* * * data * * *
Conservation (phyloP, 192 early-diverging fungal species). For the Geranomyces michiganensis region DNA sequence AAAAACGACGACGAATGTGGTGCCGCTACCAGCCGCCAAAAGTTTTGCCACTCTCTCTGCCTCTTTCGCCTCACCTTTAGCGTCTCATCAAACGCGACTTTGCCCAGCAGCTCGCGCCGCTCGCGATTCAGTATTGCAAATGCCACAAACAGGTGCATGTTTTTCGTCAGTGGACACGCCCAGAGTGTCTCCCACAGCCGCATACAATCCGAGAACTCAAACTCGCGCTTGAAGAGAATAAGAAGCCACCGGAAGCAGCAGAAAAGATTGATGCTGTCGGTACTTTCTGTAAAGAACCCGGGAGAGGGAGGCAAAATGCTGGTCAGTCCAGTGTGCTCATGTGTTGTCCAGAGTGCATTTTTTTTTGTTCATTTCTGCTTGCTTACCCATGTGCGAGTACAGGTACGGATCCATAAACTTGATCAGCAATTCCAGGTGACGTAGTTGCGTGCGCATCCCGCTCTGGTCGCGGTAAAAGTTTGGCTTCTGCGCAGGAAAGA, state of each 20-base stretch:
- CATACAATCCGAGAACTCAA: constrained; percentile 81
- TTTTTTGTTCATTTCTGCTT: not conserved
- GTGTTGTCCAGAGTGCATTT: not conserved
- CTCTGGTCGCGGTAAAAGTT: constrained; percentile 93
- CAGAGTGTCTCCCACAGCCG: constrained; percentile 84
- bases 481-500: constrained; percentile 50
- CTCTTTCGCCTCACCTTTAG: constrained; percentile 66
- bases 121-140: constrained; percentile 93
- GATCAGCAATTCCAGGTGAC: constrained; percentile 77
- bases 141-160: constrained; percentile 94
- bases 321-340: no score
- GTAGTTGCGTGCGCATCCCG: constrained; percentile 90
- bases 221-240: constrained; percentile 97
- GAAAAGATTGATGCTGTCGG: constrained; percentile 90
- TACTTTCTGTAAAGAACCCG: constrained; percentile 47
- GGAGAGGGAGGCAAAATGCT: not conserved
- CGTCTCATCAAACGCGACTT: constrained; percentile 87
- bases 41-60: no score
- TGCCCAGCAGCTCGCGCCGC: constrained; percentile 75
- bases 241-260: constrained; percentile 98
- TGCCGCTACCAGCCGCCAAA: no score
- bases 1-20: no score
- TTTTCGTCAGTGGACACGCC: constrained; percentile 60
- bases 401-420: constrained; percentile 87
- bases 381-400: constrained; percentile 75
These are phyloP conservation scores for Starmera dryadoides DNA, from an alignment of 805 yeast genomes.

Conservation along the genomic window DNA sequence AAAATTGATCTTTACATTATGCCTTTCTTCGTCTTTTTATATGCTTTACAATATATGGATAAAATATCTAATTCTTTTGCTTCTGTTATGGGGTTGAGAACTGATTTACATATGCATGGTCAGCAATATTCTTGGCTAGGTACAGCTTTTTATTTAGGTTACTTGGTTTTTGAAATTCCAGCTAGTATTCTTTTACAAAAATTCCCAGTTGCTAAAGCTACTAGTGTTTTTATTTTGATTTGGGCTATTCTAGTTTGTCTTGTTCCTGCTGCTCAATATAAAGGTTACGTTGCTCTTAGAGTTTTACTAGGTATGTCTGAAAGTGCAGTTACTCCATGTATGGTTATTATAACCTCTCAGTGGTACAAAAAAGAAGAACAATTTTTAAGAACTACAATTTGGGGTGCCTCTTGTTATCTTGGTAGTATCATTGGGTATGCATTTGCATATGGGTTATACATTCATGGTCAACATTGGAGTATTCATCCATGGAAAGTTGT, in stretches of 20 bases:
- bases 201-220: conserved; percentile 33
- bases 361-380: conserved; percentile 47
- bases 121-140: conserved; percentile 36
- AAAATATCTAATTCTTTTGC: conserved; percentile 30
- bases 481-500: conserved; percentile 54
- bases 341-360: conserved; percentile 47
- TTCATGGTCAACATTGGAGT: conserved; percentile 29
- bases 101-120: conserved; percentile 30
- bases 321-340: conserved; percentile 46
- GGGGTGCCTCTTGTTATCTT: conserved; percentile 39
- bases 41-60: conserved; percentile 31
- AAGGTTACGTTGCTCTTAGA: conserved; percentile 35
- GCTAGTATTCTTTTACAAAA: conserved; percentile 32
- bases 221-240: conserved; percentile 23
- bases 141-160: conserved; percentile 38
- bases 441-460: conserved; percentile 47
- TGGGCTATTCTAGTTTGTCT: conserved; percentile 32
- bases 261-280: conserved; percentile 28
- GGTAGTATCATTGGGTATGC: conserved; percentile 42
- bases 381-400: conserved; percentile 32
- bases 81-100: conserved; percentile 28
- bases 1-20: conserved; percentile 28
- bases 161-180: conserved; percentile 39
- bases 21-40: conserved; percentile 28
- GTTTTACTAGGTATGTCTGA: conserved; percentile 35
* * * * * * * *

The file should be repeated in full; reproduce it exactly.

Conservation (phyloP, 192 early-diverging fungal species). For the Geranomyces michiganensis region DNA sequence AAAAACGACGACGAATGTGGTGCCGCTACCAGCCGCCAAAAGTTTTGCCACTCTCTCTGCCTCTTTCGCCTCACCTTTAGCGTCTCATCAAACGCGACTTTGCCCAGCAGCTCGCGCCGCTCGCGATTCAGTATTGCAAATGCCACAAACAGGTGCATGTTTTTCGTCAGTGGACACGCCCAGAGTGTCTCCCACAGCCGCATACAATCCGAGAACTCAAACTCGCGCTTGAAGAGAATAAGAAGCCACCGGAAGCAGCAGAAAAGATTGATGCTGTCGGTACTTTCTGTAAAGAACCCGGGAGAGGGAGGCAAAATGCTGGTCAGTCCAGTGTGCTCATGTGTTGTCCAGAGTGCATTTTTTTTTGTTCATTTCTGCTTGCTTACCCATGTGCGAGTACAGGTACGGATCCATAAACTTGATCAGCAATTCCAGGTGACGTAGTTGCGTGCGCATCCCGCTCTGGTCGCGGTAAAAGTTTGGCTTCTGCGCAGGAAAGA, state of each 20-base stretch:
- CATACAATCCGAGAACTCAA: constrained; percentile 81
- TTTTTTGTTCATTTCTGCTT: not conserved
- GTGTTGTCCAGAGTGCATTT: not conserved
- CTCTGGTCGCGGTAAAAGTT: constrained; percentile 93
- CAGAGTGTCTCCCACAGCCG: constrained; percentile 84
- bases 481-500: constrained; percentile 50
- CTCTTTCGCCTCACCTTTAG: constrained; percentile 66
- bases 121-140: constrained; percentile 93
- GATCAGCAATTCCAGGTGAC: constrained; percentile 77
- bases 141-160: constrained; percentile 94
- bases 321-340: no score
- GTAGTTGCGTGCGCATCCCG: constrained; percentile 90
- bases 221-240: constrained; percentile 97
- GAAAAGATTGATGCTGTCGG: constrained; percentile 90
- TACTTTCTGTAAAGAACCCG: constrained; percentile 47
- GGAGAGGGAGGCAAAATGCT: not conserved
- CGTCTCATCAAACGCGACTT: constrained; percentile 87
- bases 41-60: no score
- TGCCCAGCAGCTCGCGCCGC: constrained; percentile 75
- bases 241-260: constrained; percentile 98
- TGCCGCTACCAGCCGCCAAA: no score
- bases 1-20: no score
- TTTTCGTCAGTGGACACGCC: constrained; percentile 60
- bases 401-420: constrained; percentile 87
- bases 381-400: constrained; percentile 75
These are phyloP conservation scores for Starmera dryadoides DNA, from an alignment of 805 yeast genomes.

Conservation along the genomic window DNA sequence AAAATTGATCTTTACATTATGCCTTTCTTCGTCTTTTTATATGCTTTACAATATATGGATAAAATATCTAATTCTTTTGCTTCTGTTATGGGGTTGAGAACTGATTTACATATGCATGGTCAGCAATATTCTTGGCTAGGTACAGCTTTTTATTTAGGTTACTTGGTTTTTGAAATTCCAGCTAGTATTCTTTTACAAAAATTCCCAGTTGCTAAAGCTACTAGTGTTTTTATTTTGATTTGGGCTATTCTAGTTTGTCTTGTTCCTGCTGCTCAATATAAAGGTTACGTTGCTCTTAGAGTTTTACTAGGTATGTCTGAAAGTGCAGTTACTCCATGTATGGTTATTATAACCTCTCAGTGGTACAAAAAAGAAGAACAATTTTTAAGAACTACAATTTGGGGTGCCTCTTGTTATCTTGGTAGTATCATTGGGTATGCATTTGCATATGGGTTATACATTCATGGTCAACATTGGAGTATTCATCCATGGAAAGTTGT, in stretches of 20 bases:
- bases 201-220: conserved; percentile 33
- bases 361-380: conserved; percentile 47
- bases 121-140: conserved; percentile 36
- AAAATATCTAATTCTTTTGC: conserved; percentile 30
- bases 481-500: conserved; percentile 54
- bases 341-360: conserved; percentile 47
- TTCATGGTCAACATTGGAGT: conserved; percentile 29
- bases 101-120: conserved; percentile 30
- bases 321-340: conserved; percentile 46
- GGGGTGCCTCTTGTTATCTT: conserved; percentile 39
- bases 41-60: conserved; percentile 31
- AAGGTTACGTTGCTCTTAGA: conserved; percentile 35
- GCTAGTATTCTTTTACAAAA: conserved; percentile 32
- bases 221-240: conserved; percentile 23
- bases 141-160: conserved; percentile 38
- bases 441-460: conserved; percentile 47
- TGGGCTATTCTAGTTTGTCT: conserved; percentile 32
- bases 261-280: conserved; percentile 28
- GGTAGTATCATTGGGTATGC: conserved; percentile 42
- bases 381-400: conserved; percentile 32
- bases 81-100: conserved; percentile 28
- bases 1-20: conserved; percentile 28
- bases 161-180: conserved; percentile 39
- bases 21-40: conserved; percentile 28
- GTTTTACTAGGTATGTCTGA: conserved; percentile 35